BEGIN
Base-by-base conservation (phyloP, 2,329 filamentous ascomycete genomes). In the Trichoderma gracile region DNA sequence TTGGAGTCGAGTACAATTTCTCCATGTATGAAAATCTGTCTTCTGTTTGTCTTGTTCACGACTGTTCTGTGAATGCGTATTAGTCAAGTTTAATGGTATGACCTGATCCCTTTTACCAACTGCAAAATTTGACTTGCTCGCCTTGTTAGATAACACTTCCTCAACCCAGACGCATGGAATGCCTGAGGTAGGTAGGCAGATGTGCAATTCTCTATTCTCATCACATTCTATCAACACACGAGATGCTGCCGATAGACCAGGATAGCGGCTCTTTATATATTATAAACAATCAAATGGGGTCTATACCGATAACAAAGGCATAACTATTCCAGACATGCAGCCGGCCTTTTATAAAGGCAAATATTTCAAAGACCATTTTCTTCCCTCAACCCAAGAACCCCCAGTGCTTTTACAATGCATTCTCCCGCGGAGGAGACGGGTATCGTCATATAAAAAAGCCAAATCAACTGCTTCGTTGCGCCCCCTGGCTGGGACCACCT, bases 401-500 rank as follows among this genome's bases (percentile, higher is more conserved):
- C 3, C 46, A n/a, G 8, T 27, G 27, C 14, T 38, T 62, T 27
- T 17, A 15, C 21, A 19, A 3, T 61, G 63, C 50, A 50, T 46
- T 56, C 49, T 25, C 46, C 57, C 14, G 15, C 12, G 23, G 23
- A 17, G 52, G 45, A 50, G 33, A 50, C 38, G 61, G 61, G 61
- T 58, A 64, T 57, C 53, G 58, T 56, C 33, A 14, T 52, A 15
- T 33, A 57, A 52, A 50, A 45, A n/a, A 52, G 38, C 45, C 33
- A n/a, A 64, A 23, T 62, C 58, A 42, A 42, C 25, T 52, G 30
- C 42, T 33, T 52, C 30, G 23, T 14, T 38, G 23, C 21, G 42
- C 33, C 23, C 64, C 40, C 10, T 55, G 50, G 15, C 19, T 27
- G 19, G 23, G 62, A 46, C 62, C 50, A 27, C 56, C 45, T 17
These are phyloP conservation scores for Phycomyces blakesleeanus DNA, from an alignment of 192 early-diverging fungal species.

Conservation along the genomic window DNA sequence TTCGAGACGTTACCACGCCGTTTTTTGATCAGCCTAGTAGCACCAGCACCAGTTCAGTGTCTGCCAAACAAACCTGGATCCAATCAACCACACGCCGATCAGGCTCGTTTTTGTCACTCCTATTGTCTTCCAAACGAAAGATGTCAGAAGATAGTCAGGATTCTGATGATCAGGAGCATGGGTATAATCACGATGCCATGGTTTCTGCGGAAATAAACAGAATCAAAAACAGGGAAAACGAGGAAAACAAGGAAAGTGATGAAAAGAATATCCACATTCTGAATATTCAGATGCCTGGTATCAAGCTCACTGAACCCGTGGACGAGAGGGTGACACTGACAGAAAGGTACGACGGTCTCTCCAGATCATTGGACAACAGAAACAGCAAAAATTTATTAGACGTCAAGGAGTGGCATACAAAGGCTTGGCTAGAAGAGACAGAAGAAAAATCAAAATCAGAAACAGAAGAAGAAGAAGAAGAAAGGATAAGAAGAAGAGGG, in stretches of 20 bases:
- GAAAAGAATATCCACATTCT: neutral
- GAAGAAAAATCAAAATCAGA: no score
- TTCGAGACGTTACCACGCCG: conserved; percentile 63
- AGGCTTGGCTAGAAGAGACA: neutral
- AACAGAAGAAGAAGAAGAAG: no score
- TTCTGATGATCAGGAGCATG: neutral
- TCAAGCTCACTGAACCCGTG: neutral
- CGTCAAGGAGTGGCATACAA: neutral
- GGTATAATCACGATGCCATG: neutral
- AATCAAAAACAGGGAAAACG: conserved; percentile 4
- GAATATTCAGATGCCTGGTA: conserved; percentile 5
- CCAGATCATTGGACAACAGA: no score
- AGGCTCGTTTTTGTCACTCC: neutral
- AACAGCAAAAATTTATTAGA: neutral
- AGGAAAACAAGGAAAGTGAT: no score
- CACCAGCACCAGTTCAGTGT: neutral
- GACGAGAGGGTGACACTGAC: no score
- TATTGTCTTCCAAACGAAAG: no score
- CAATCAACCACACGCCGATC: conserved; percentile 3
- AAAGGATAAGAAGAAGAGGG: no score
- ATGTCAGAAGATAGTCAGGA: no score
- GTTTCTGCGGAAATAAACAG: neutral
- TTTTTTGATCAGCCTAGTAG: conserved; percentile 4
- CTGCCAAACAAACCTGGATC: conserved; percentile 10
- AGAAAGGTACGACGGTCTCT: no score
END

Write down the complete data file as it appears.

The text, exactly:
Base-by-base conservation (phyloP, 2,329 filamentous ascomycete genomes). In the Trichoderma gracile region DNA sequence TTGGAGTCGAGTACAATTTCTCCATGTATGAAAATCTGTCTTCTGTTTGTCTTGTTCACGACTGTTCTGTGAATGCGTATTAGTCAAGTTTAATGGTATGACCTGATCCCTTTTACCAACTGCAAAATTTGACTTGCTCGCCTTGTTAGATAACACTTCCTCAACCCAGACGCATGGAATGCCTGAGGTAGGTAGGCAGATGTGCAATTCTCTATTCTCATCACATTCTATCAACACACGAGATGCTGCCGATAGACCAGGATAGCGGCTCTTTATATATTATAAACAATCAAATGGGGTCTATACCGATAACAAAGGCATAACTATTCCAGACATGCAGCCGGCCTTTTATAAAGGCAAATATTTCAAAGACCATTTTCTTCCCTCAACCCAAGAACCCCCAGTGCTTTTACAATGCATTCTCCCGCGGAGGAGACGGGTATCGTCATATAAAAAAGCCAAATCAACTGCTTCGTTGCGCCCCCTGGCTGGGACCACCT, bases 401-500 rank as follows among this genome's bases (percentile, higher is more conserved):
- C 3, C 46, A n/a, G 8, T 27, G 27, C 14, T 38, T 62, T 27
- T 17, A 15, C 21, A 19, A 3, T 61, G 63, C 50, A 50, T 46
- T 56, C 49, T 25, C 46, C 57, C 14, G 15, C 12, G 23, G 23
- A 17, G 52, G 45, A 50, G 33, A 50, C 38, G 61, G 61, G 61
- T 58, A 64, T 57, C 53, G 58, T 56, C 33, A 14, T 52, A 15
- T 33, A 57, A 52, A 50, A 45, A n/a, A 52, G 38, C 45, C 33
- A n/a, A 64, A 23, T 62, C 58, A 42, A 42, C 25, T 52, G 30
- C 42, T 33, T 52, C 30, G 23, T 14, T 38, G 23, C 21, G 42
- C 33, C 23, C 64, C 40, C 10, T 55, G 50, G 15, C 19, T 27
- G 19, G 23, G 62, A 46, C 62, C 50, A 27, C 56, C 45, T 17
These are phyloP conservation scores for Phycomyces blakesleeanus DNA, from an alignment of 192 early-diverging fungal species.

Conservation along the genomic window DNA sequence TTCGAGACGTTACCACGCCGTTTTTTGATCAGCCTAGTAGCACCAGCACCAGTTCAGTGTCTGCCAAACAAACCTGGATCCAATCAACCACACGCCGATCAGGCTCGTTTTTGTCACTCCTATTGTCTTCCAAACGAAAGATGTCAGAAGATAGTCAGGATTCTGATGATCAGGAGCATGGGTATAATCACGATGCCATGGTTTCTGCGGAAATAAACAGAATCAAAAACAGGGAAAACGAGGAAAACAAGGAAAGTGATGAAAAGAATATCCACATTCTGAATATTCAGATGCCTGGTATCAAGCTCACTGAACCCGTGGACGAGAGGGTGACACTGACAGAAAGGTACGACGGTCTCTCCAGATCATTGGACAACAGAAACAGCAAAAATTTATTAGACGTCAAGGAGTGGCATACAAAGGCTTGGCTAGAAGAGACAGAAGAAAAATCAAAATCAGAAACAGAAGAAGAAGAAGAAGAAAGGATAAGAAGAAGAGGG, in stretches of 20 bases:
- GAAAAGAATATCCACATTCT: neutral
- GAAGAAAAATCAAAATCAGA: no score
- TTCGAGACGTTACCACGCCG: conserved; percentile 63
- AGGCTTGGCTAGAAGAGACA: neutral
- AACAGAAGAAGAAGAAGAAG: no score
- TTCTGATGATCAGGAGCATG: neutral
- TCAAGCTCACTGAACCCGTG: neutral
- CGTCAAGGAGTGGCATACAA: neutral
- GGTATAATCACGATGCCATG: neutral
- AATCAAAAACAGGGAAAACG: conserved; percentile 4
- GAATATTCAGATGCCTGGTA: conserved; percentile 5
- CCAGATCATTGGACAACAGA: no score
- AGGCTCGTTTTTGTCACTCC: neutral
- AACAGCAAAAATTTATTAGA: neutral
- AGGAAAACAAGGAAAGTGAT: no score
- CACCAGCACCAGTTCAGTGT: neutral
- GACGAGAGGGTGACACTGAC: no score
- TATTGTCTTCCAAACGAAAG: no score
- CAATCAACCACACGCCGATC: conserved; percentile 3
- AAAGGATAAGAAGAAGAGGG: no score
- ATGTCAGAAGATAGTCAGGA: no score
- GTTTCTGCGGAAATAAACAG: neutral
- TTTTTTGATCAGCCTAGTAG: conserved; percentile 4
- CTGCCAAACAAACCTGGATC: conserved; percentile 10
- AGAAAGGTACGACGGTCTCT: no score